Colorado Legal Services Internship
Colorado Legal Services Internship document sample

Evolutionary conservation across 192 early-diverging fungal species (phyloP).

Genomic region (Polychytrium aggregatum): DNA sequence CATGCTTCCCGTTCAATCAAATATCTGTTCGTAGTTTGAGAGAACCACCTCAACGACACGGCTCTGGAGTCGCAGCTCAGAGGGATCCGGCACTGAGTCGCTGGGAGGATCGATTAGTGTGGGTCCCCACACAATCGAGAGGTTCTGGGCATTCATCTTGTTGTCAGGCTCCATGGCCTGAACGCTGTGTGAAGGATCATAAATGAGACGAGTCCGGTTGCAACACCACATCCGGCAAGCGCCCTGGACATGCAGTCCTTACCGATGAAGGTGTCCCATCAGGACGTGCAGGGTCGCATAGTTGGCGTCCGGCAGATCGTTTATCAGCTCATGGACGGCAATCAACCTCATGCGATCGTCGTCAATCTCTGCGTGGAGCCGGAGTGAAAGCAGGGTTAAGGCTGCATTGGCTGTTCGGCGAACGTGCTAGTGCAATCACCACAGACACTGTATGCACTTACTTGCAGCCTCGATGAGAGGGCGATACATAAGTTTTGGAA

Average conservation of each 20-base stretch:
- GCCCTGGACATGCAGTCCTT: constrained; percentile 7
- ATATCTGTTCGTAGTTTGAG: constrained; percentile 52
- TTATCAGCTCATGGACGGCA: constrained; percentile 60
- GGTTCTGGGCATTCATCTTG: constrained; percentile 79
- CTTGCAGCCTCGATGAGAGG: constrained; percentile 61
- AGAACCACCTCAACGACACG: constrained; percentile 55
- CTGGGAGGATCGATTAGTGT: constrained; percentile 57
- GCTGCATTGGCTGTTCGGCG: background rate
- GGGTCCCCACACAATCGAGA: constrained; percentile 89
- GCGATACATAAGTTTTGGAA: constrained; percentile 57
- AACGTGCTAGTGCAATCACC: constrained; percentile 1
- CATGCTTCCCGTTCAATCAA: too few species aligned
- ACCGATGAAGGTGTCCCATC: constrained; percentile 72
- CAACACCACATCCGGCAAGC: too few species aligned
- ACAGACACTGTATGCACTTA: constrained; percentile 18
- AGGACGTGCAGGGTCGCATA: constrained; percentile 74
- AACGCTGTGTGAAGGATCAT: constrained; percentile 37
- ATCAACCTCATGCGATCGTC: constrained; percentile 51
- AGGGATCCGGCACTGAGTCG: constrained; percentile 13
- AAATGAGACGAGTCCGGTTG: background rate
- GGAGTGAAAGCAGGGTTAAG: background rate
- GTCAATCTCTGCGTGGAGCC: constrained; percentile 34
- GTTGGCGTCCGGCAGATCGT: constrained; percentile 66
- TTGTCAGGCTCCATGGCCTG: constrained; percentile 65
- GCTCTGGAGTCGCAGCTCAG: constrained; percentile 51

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Colorado Law’s Summer Public Interest and Public Policy Awards SANDGRUND ENVIRONMENTAL LAW FELLOWSHIP and ELS SUMMER FELLOWSHIP PROGRAM 1. Purpose: This document describes the process whereby the University of Colorado Law School awards funds for law students to participate in low-paid or unpaid summer internships for non- profit groups, non-governmental organizations, or government organizations that relate to environmental and natural resources law and policy. Two types of fellowships are available: (1) General Fellowships through the CU-Law Environmental Law Society, and ( (2) The Sandgrund Environmental Law Fellowship. 2. Requirements: A. University of Colorado Law Student: The applicant must be currently enrolled at CU Law during the semester of application, and the applicant must be a student in the semester following completion of the fellowship or complete the fellowship assignment within four months of graduation. B. Unpaid or Underpaid Internship: The applicant may use the fellowship only to perform an unpaid or underpaid internship. An unpaid internship is one for which the applicant will not be compensated (except for reimbursement of out-of-pocket expenses). Underpaid positions include those positions for which gross pay is less than $500/week for full-time employment, or the equivalent for part-time employment. C. Selection Factors: The following factors shall be considered by the Selection Committee in deciding whether to award a fellowship and the amount to be awarded: (1) The amount of compensation that the applicant will receive from the sponsor. (2) The location of the internship and the cost of living at that location. Ideally, the Selection Committee will not give preference to one location over another. However, an internship that is deemed underpaid in one location with a high cost of living (e.g., New York City), need not be considered underpaid in a location that has a much lower cost of living (e.g., Grundy, Virginia). Cost of travel to the internship from CU Law may also be relevant. (3) The duration of the internship. The amount of compensation in relation to the duration of the internship is especially relevant in determining whether the internship is underpaid or not (i.e., the Selection Committee may consider receiving $2,000 for a 10-week internship as underpaid, but need not consider receiving $2,000 for a 6-week internship underpaid. (4) The number of applications for unpaid internships, the number of applications for “underpaid” internships, and the average compensation of those underpaid internships. (5) Only students in good academic standing are eligible for an award. Student performance in law school may be considered as a factor but should not be given undue weight. (6) For ELS Fellowship: Active involvement with ELS. Only in exceptional circumstances should the Selection Committee award a fellowship to an applicant who is not an active member of ELS. (7) Demonstrated interest in environmental or natural resources law or policy. (8) Financial need. (9) Demonstrated commitment to public interest and/or environmentally-related work. T his may be an important factor for first year students who may not have had sufficient opportunity to demonstrate an interest in environmental and natural resources law or policy. D. Environmental or Natural Resource Law or Policy Internship: The internship must be in the field of environmental or natural resource law and policy. E. Public Interest: The internship must be with a non-profit group, a non-governmental organization, or a government agency. 3. Application Procedure A. The Application: (1) Statement and Essay: The applicant should submit a one-page application that includes a statement describing the proposed internship, the anticipated amount (if any) of compensation, and whether or not a position has been officially awarded; and a brief essay that relates to the selection factors described in Section 2-C (above). [Note: The applicant need not have actually secured the internship, but the applicant must have applied for the scholarship and have a good faith belief that there is a substantial chance of securing the internship. See Section 4 below, regarding awarding fellowships conditional on placement at the internship applied for]. (2) Anonymity: The Application should be submitted anonymously directly to the Law School Registrar, who will assign you and your application a number in order to preserve anonymity in the selection process. (3) For Sandgrund Fellowship – Additional Application Requirements: In addition the statement and essay noted above, those applying for the Sandgrund Fellowship must also submit (1) the most recent copy of their law school transcript, and (2) a resume or curriculum vitae. All such documents must be submitted anonymously. The applicant, at his or her discretion, may also submit copies of other relevant transcripts (e.g., other post-secondary education). B. Timing: (1) Full Consideration Deadline: To ensure that your application receives full consideration, it should be submitted by March 31. (2) Rolling Applications after Full Consideration Deadline: Applications submitted after March 31 will be considered on a rolling, funds-available basis. 4. Selection of Fellowship Recipients A. The Selection Committee: The Selection Committee shall consist of the ELS Advisor and two (2) additional faculty members to be selected by the ELS Advisor. B. Timing of Application Review: The Selection Committee shall meet as soon after the application deadline as is practicable. Ideally, the Selection Committee will give an initial response by the 10th of April to applications submitted before March 31 (see section 3-B above). The Committee should give full consideration to applications submitted before March 31st before considering additional applications. In the event that additional funds are available after initial responses to applications submitted prior to the March 31, then the Committee should consider on a rolling basis applications submitted after the Full Consideration Deadline (March 31). The Committee, in its discretion, may also reconsider applications it initially deemed unacceptable. C. Selection: The Selection Committee shall select recipients in accordance with the guidelines set forth above. (1) Fellowships Conditional Upon Placement. The Selection Committee may, in its discretion, award fellowships conditional upon placement at the internship applied for by the applicant. In awarding such Fellowships, the Selection Committee may set a date by which placement must be secured. In the event that a recipient of a Conditional Fellowship does not secure placement, the Committee should, if practicable, consider re-award the Fellowship to another applicant. (2) Withholding of Decision. The Selection Committee may, at its discretion, decide to wait and see if more applications are received before passing judgment on an application. Thus, if it initially deems an application unacceptable, it may later decide the applicant deserving of a fellowship. D. Quantity of and Amount of Fellowships: The Committee shall have complete discretion in determining the amount and size of Fellowships to award. With the exception of the Sandgrund Fellowship, the general ELS Fellowship awards should not exceed $2000 unless the selection committee determines that a larger award is necessary and appropriate given the nature of the application and the work proposed. E. Sangrund Fellowship: The Committee will award one Sandgrund Fellowship for 2009 in the amount of $4000. Selection of the Sandgrund Fellow will be based upon the Sandgrund Fellowship Agreement. The successful Sandgrund Fellow applicant will possess “the most impressive combination of academic achievement, past commitment to environmental protection and an enthusiasm for exploring and making environmental protection-related activities part of his or her future.” The successful applicant must work for a “bona-fide, non-profit environmental protection advocacy group … that works to protect the earth’s environment and natural resources.” F. Notification of Decision: (1) Applicants who Submit Application Prior to March 31: By April 14, or as soon there after as practicable, the Selection Committee shall send a decision to all Applicants who submitted an Application prior to March 31. (2) Rolling Decisions: For applications submitted after March 31 but before the Selection Committee has notified the ELS Board that all fellowships have been awarded, the Selection Committee shall inform the applicant of its decision as soon as practicable All applicants will be notified in writing of the decision of the Selection Committee. Applicants accepted for a fellowship must provide the ELS Advisor with a written notice accepting or decline the fellowship within one week of notification of selection. Acceptance may be made contingent on approval for the position sought in the application. No fellow may use their award for work not included in their application without the express written approval of the selection committee. JONATHON B. CHASE FELLOWSHIP Applications are now being accepted for the Jonathon Boyd Chase Human Rights Fellowship, established in 1988 in memory of a former C.U. Law Professor. Several Fellows will be selected from the first- or second-year classes at the Law School. The Fellows will receive a stipend for the summer of 2009 for work in a public or private law office or program on a proposed project related to issues of human rights such as civil liberties, poverty, or discrimination. The recipients are expected to work in a well- supervised legal environment on a project with specific goals that have the potential to improve the human or social condition. The project should be likely to lead to a legal or social impact in the form of litigation, legislation, a published article, or change in the application of law. Strong preference will be given to students that are working in unpaid positions. Students who are being compensated may also apply, but the amount of compensation must be disclosed in the application, and this will be considered by the Chase Fellowship Committee. Chase Fellow applicants must commit to doing at least 300 hours on their proposed project in order to qualify. Applications must include: -a letter describing the student’s interest in human rights; -the student’s resume, including academic qualifications; -a proposal (2-5 pages) describing the summer project, such as work on a major case, issue or problem (this should be prepared in consultation with a proposed supervisor); and -a letter from the proposed supervisor (law firm, legal services program, government agency, non-profit organization, etc.) indicating that the proposed project is important to the supervisor and that he or she agrees to furnish regular supervision and necessary office space, support and overhead for the Fellow. -a description of the sponsoring organization, -a letter from a faculty member indicating he or she has reviewed the proposal and agrees to serve as a liaison for the project is also encouraged. Fellows will prepare a short (1-5 pages) report of the project at the end of the summer. Past Fellows have worked with Planned Parenthood on a project involving harassment of care providers, The Children’s Legal Clinic on a project involving the appointment of guardians ad litem, Colorado Rural Legal Services on a project involving migrant agricultural workers, the ACLU on a case involving the detention of juveniles in adult correctional facilities, the Texas Resource Center on death penalty cases, and with immigrants’ rights organizations. Applications must be submitted to Assistant Dean Lorenzo Trujillo no later than April 5, 2009. Winners will be notified in mid-April. Please call Danielle Hayward at 303-492- 8048 with any questions. Women’s Law Caucus Public Interest Scholarships For the summer of 2009, the Women's Law Caucus will award two scholarships in the amount of $1000- $1500 to students who will be performing unpaid or low paid* legal work that touches on women's issues. The fellowship is open to any 1L or 2L student, regardless of gender. The selection committee consists of a group of current WLC board members and faculty. How to Apply: Interested students should submit an application by Wednesday, April 1st at 5:00p.m. in the Dean's Office.** The application should include: 1. A completed cover sheet, including contact information. 2. A short description of the student's interest in women's issues with a 1-3 page (single spaced) project proposal. Please use Student ID number instead of name on top right hand corner and submit 3 copies; and 3. A letter from the proposed sponsoring employer/supervisor indicating that supervision and necessary support will be provided to the student. The letter also needs to certify that the position is unpaid or low paid.* Please use Student ID number instead of name on top right hand corner. Examples of previous proposals are available on the WLC TWEN website. Selection Criteria: 1. Project or employment should directly or indirectly relate to women's issues; 2. Project or employment should lead to significant social impact; 3. Required minimum of 200 hours of unpaid or low paid* work; 4. Project or employment may be local, national, or international in scope; Selection is based entirely on blind proposal. It is not on past work, grades, resume, gender, etc. Our main goal is to fund good work outlined in a good proposal; take as much flexibility as you need to achieve this goal. Announcement of award will be made in mid-April. *Low paid means that students may earn compensation up to $1000 and still be eligible for this scholarship. **A submissions box will be on the counter in the Dean’s Office starting March 9th. Please contact Kerry van der Burch at firstname.lastname@example.org with questions. Patton Boggs Public Policy Fellowship Using the attorney’s fees earned from a successful pro bono case won by John Oberdorfer, Patton Boggs established the Patton Boggs Foundation to commemorate the retirement of founding partner James R. Patton, Jr. The Denver office of the firm has recently allotted $5,000 for a Public Policy Fellowship to be given to two CU Law Students in $2,500 awards. The Foundation annually grants a Public Policy Fellowship to exceptional law students who spend their summers working on public policy matters for either a non-profit institution or a government agency. By making this Fellowship available, the Foundation embodies the firm’s commitment to creating new and valuable opportunities in the public policy field for tomorrow’s attorneys. Former recipients of the Fellowship have worked at organizations such as the Federal Communications Commission, Environmental Protection Agency’s Office of Enforcement and Compliance Assurance, Lawyers’ Committee for Civil Rights, Office of the General Counsel - African Development Foundation. Applications for the Patton Boggs Public Policy Fellowship should include a copy of your resume and a written description (2-4 pages) of the organization you will be working at and the public policy work you will be doing this summer. Applications should be turned in to Karen Trojanowski in the Office of Career Development no later than Friday, April 10, 2009.